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Today I’ve elected to continue on my thoughts on leadership after having made an attempt to trace its roots in a previous edition titled ‘The enigma called leadership’.

I deliberately focussed on leadership as it applies, mostly, to political governance and so far as it is central to the provision of social goods. By virtue of the social contract, political leaders are ushered into privileged positions of delegated power, which have the attendant duty of bringing forth these social goods. These are by no means easy positions to occupy if we are to acknowledge the myriad of duties and expectations that visit the people who hold these positions, either as a birth right or by virtue of appointment or election. There are a lot of interests and priorities to balance. However, ordinary human beings occupy these positions. Ordinary in the sense that virtually anybody who has an understanding of the needs of the people, and is willing to serve, can be leader. It can be argued that this is rather too simplistic in so far as it seems, on the face of it, to negate educational requirements, experience, resources and the existence of other skills considered key in becoming a leader. The point being made is that anyone who desires can acquire what it takes to be a leader; a good one. The pith of my argument today is that there should be no one who feels they have the monopoly of political governance. On the flip side, no one should ever feel that due to the paucity of financial or other resources, they are not meant to be or cannot be leaders. This false defeatist perception is usually held by those, who in our previous article, we described as the historically marginalised; the poor, women, youth and people with disabilities. This notion is prevalent in patriarchal and repressive societies.


Leadership, ultimately, is an act of service; and no one is incapable of serving if they put their heart into it and have a sense of duty. This discussion is quite germane at this juncture for our kingdom given that it is an election year that will usher in a new batch of political leaders. After every five years, the citizenry awaits with bated breath a new crop of leaders who will hopefully help the country scale to new heights. The new government has the enormous task of leading the country to the national vision of First World status, which proved unattainable even after much aplomb. I have always had my reservations with this fantasy, not because it is unattainable, but because our crop of leaders in the political sphere are far too fixated with self-aggrandizement and wealth accumulation for this dream to become a reality. No African country has publicly expressed such ambitions. Not even some of the giants in the continent including your South Africa, Botswana and Nigeria, which, in many spheres, are already light years ahead of us. We need a far too high level leadership to get us there than we currently possess. As long as we place a high premium on patronage and blind patriotism above excellence; as long as we still frown upon diversity of opinions, we can kiss that pipe dream goodbye.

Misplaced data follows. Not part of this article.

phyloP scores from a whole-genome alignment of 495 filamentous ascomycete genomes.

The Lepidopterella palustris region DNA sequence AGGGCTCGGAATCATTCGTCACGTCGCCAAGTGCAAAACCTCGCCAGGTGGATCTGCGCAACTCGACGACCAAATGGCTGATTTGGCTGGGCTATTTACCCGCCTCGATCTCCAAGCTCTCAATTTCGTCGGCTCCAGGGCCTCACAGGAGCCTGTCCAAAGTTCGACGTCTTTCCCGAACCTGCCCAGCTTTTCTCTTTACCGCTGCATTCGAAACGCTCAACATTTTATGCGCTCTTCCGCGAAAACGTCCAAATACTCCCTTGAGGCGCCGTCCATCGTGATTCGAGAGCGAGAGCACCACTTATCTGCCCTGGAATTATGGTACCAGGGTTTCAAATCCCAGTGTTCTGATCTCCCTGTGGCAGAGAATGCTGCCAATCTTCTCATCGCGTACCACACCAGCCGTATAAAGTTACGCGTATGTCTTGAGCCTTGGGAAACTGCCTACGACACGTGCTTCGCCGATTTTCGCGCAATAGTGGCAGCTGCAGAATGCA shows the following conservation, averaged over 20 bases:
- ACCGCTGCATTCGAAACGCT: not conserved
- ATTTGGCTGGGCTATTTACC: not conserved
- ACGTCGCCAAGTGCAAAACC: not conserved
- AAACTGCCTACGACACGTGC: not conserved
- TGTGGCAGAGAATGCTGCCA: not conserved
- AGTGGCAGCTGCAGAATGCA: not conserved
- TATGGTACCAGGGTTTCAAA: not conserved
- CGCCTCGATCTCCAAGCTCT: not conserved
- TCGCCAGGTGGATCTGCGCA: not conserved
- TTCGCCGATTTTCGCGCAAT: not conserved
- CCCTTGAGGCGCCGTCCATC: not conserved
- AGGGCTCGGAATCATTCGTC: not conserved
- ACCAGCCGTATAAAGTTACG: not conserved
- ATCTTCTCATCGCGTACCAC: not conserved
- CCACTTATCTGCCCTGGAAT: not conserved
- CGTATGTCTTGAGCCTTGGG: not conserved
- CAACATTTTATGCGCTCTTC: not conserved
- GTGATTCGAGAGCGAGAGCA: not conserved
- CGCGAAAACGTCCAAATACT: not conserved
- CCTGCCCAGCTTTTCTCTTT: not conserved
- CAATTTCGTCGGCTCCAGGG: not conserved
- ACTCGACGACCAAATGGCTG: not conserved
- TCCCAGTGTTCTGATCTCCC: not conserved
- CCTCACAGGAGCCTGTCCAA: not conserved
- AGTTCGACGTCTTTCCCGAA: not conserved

The life of an ordinary citizen in the country will improve if the next crop of leaders is going to have the interests of the people at heart. The individuals who are going to change the material conditions of the populace have to be bold and know the struggles of the electorate.They must fully be immersed in their every day lives and be problem-solvers. ‘Nothing for us without us’ says a popular advocacy mantra. These words speak to the need for marginalised people to be at the heart of spaces where issues of their welfare and future are discussed and decided. They appeal to those who occupy decision-making roles in the same manner they talk to the despondent ruled who have decided to be content to be confined in dark corners where their voices are not heard.The best place to be in a moving vehicle to decide which direction it goes is right behind the steering wheel. If,therefore, we want to have laws and policies that address our needs; distribution of resources in  a manner that is sustainable and is guided by national priorities and the common good, there is no better chance of doing that than by contesting and eventually occupying the driver’s seat. As we head to the elections, this should have profound resonance among women and other historically left-out groups. I still hold the view, however, that we would have been better off as a nation had we given priority to the national dialogue first.